Production-Now.com Media Production Mentoring

Online film school designed with beginning filmmakers in mind.

2.10.2009

Registered Logos

So, you've all seen it: The Registered Trademark® symbol.


Logo®

Well, you're not supposed to use any image with that symbol next to it without permission. Like, anywhere.

Technically, MTV could get mad at me for ripping off their logo yesterday. In fact, they should come tell me to take it down "...or else...".

Why is this such a big deal?

Well, let's say that someone at MTV felt that this was a rather pathetic site and they didn't want Production-Now.com associated with them. The fact that I have their logo on my site may make a curious person--browsing the net for information about MTV--happen across my site. Since I have their logo on my site, I would, in that case, be using their logo to get more traffic. Since they hypothetically don't like me much, they wouldn't want my logo anywhere near my site.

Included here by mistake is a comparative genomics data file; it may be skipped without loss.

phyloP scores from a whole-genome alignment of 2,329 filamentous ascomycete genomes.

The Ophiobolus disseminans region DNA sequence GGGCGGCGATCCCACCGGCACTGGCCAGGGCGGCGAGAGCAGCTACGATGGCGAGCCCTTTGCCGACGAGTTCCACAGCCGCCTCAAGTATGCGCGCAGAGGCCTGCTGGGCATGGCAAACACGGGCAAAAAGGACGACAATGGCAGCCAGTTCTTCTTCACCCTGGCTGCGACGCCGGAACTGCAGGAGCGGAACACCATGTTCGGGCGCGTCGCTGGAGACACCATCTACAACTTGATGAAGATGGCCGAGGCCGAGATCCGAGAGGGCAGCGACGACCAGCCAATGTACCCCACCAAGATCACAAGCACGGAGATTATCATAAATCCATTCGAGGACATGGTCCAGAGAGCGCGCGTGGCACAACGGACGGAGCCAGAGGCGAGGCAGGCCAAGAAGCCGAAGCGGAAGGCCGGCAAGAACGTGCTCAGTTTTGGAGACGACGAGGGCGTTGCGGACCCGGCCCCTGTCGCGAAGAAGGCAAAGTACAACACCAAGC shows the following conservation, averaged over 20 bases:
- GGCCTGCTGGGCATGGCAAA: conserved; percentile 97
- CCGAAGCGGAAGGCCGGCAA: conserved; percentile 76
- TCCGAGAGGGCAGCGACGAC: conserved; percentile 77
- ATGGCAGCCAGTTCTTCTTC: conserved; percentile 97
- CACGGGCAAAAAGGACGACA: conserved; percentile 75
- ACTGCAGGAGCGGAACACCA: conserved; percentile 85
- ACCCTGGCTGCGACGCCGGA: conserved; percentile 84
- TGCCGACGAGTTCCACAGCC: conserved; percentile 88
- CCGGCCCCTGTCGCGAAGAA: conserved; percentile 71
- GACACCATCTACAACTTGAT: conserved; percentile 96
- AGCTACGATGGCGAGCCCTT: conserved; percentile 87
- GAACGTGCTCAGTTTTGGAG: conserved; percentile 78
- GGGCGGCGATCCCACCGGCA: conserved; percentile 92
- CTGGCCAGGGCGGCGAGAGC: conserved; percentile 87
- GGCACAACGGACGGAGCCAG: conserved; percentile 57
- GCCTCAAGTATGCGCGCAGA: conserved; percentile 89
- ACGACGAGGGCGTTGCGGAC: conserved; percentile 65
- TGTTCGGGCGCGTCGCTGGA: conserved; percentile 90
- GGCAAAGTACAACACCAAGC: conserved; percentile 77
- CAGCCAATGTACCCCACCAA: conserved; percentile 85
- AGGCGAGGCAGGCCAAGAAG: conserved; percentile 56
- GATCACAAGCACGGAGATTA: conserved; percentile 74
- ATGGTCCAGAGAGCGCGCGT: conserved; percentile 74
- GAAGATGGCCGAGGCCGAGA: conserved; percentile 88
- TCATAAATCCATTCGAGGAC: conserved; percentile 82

But if their logo was all over the internet and used by millions without their consent, a judge would say, "Well, why didn't you protect your trademark from all those sites? Why are you picking on this Luke guy? You're discriminating against him, and he can leave that image on his site."

Then MTV could come give me a bunch of money in exchange for me taking down the logo and hope I never pull a stunt like that again.

That example is a little far-fetched and you may still be wondering: So what? Who cares?

Let's say that you registered a trademark for Legos, a toy that millions of children--and adults like me--enjoy. People start raving about how much they love their Legos and so start posting pictures of your logo on their blogs all linking back to you.

Nothing could be cooler, right?

Right.

Until a site dedicated to selling illegal substances to children decides to put Legos' logo on their site, attract billions of children in the hopes of getting them all hooked on highly addictive and destructive chemicals.

Wait, you don't want that! So you take this site to court, but the judge says that you didn't protect your trademark, and you can't stop this site from using it.

Oh noes!

Oh, yes.

And, yes, I can follow that logic.

What I don't understand is how much that logic really holds up since when people search for things, they google the name and not the logo. ...and there's little you can do if someone typed out the name Lego on their site.

Thus, I still maintain: This world is mad.

 ~Luke Holzmann
Your Media Production Mentor

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